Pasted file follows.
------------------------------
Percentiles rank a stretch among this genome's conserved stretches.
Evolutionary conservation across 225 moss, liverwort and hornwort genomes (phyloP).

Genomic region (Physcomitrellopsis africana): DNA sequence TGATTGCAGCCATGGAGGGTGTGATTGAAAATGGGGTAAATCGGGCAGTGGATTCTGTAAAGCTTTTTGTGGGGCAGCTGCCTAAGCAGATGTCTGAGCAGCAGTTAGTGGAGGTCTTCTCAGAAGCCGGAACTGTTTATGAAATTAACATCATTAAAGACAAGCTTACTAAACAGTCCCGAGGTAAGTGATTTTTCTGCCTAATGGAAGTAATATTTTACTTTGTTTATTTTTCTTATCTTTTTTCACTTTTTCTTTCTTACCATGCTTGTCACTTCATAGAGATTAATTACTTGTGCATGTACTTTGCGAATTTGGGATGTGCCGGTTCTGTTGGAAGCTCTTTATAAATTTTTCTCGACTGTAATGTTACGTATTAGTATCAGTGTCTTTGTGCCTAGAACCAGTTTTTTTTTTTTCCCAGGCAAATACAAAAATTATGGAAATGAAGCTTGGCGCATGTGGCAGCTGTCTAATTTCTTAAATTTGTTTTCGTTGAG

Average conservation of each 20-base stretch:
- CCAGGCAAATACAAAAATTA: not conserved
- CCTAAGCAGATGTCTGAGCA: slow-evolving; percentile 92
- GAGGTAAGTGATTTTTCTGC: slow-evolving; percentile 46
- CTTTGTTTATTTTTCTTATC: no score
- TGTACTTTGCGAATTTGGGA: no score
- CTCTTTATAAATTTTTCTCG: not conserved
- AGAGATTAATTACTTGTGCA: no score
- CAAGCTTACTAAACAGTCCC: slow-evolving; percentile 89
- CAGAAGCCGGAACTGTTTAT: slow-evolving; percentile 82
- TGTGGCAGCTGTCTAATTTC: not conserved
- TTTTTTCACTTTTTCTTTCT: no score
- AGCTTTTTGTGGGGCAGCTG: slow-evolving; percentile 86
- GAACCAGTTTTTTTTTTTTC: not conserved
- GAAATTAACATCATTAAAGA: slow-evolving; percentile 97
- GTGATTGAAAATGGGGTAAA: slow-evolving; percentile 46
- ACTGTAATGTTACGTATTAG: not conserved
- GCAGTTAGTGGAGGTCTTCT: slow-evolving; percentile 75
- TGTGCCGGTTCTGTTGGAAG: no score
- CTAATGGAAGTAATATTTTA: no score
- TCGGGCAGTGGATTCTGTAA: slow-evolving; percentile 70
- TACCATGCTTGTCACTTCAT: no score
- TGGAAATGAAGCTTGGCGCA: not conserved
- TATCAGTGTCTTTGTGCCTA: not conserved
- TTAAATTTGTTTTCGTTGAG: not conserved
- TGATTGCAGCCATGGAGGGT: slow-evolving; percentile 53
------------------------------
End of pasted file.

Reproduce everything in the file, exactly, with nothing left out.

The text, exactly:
Percentiles rank a stretch among this genome's conserved stretches.
Evolutionary conservation across 225 moss, liverwort and hornwort genomes (phyloP).

Genomic region (Physcomitrellopsis africana): DNA sequence TGATTGCAGCCATGGAGGGTGTGATTGAAAATGGGGTAAATCGGGCAGTGGATTCTGTAAAGCTTTTTGTGGGGCAGCTGCCTAAGCAGATGTCTGAGCAGCAGTTAGTGGAGGTCTTCTCAGAAGCCGGAACTGTTTATGAAATTAACATCATTAAAGACAAGCTTACTAAACAGTCCCGAGGTAAGTGATTTTTCTGCCTAATGGAAGTAATATTTTACTTTGTTTATTTTTCTTATCTTTTTTCACTTTTTCTTTCTTACCATGCTTGTCACTTCATAGAGATTAATTACTTGTGCATGTACTTTGCGAATTTGGGATGTGCCGGTTCTGTTGGAAGCTCTTTATAAATTTTTCTCGACTGTAATGTTACGTATTAGTATCAGTGTCTTTGTGCCTAGAACCAGTTTTTTTTTTTTCCCAGGCAAATACAAAAATTATGGAAATGAAGCTTGGCGCATGTGGCAGCTGTCTAATTTCTTAAATTTGTTTTCGTTGAG

Average conservation of each 20-base stretch:
- CCAGGCAAATACAAAAATTA: not conserved
- CCTAAGCAGATGTCTGAGCA: slow-evolving; percentile 92
- GAGGTAAGTGATTTTTCTGC: slow-evolving; percentile 46
- CTTTGTTTATTTTTCTTATC: no score
- TGTACTTTGCGAATTTGGGA: no score
- CTCTTTATAAATTTTTCTCG: not conserved
- AGAGATTAATTACTTGTGCA: no score
- CAAGCTTACTAAACAGTCCC: slow-evolving; percentile 89
- CAGAAGCCGGAACTGTTTAT: slow-evolving; percentile 82
- TGTGGCAGCTGTCTAATTTC: not conserved
- TTTTTTCACTTTTTCTTTCT: no score
- AGCTTTTTGTGGGGCAGCTG: slow-evolving; percentile 86
- GAACCAGTTTTTTTTTTTTC: not conserved
- GAAATTAACATCATTAAAGA: slow-evolving; percentile 97
- GTGATTGAAAATGGGGTAAA: slow-evolving; percentile 46
- ACTGTAATGTTACGTATTAG: not conserved
- GCAGTTAGTGGAGGTCTTCT: slow-evolving; percentile 75
- TGTGCCGGTTCTGTTGGAAG: no score
- CTAATGGAAGTAATATTTTA: no score
- TCGGGCAGTGGATTCTGTAA: slow-evolving; percentile 70
- TACCATGCTTGTCACTTCAT: no score
- TGGAAATGAAGCTTGGCGCA: not conserved
- TATCAGTGTCTTTGTGCCTA: not conserved
- TTAAATTTGTTTTCGTTGAG: not conserved
- TGATTGCAGCCATGGAGGGT: slow-evolving; percentile 53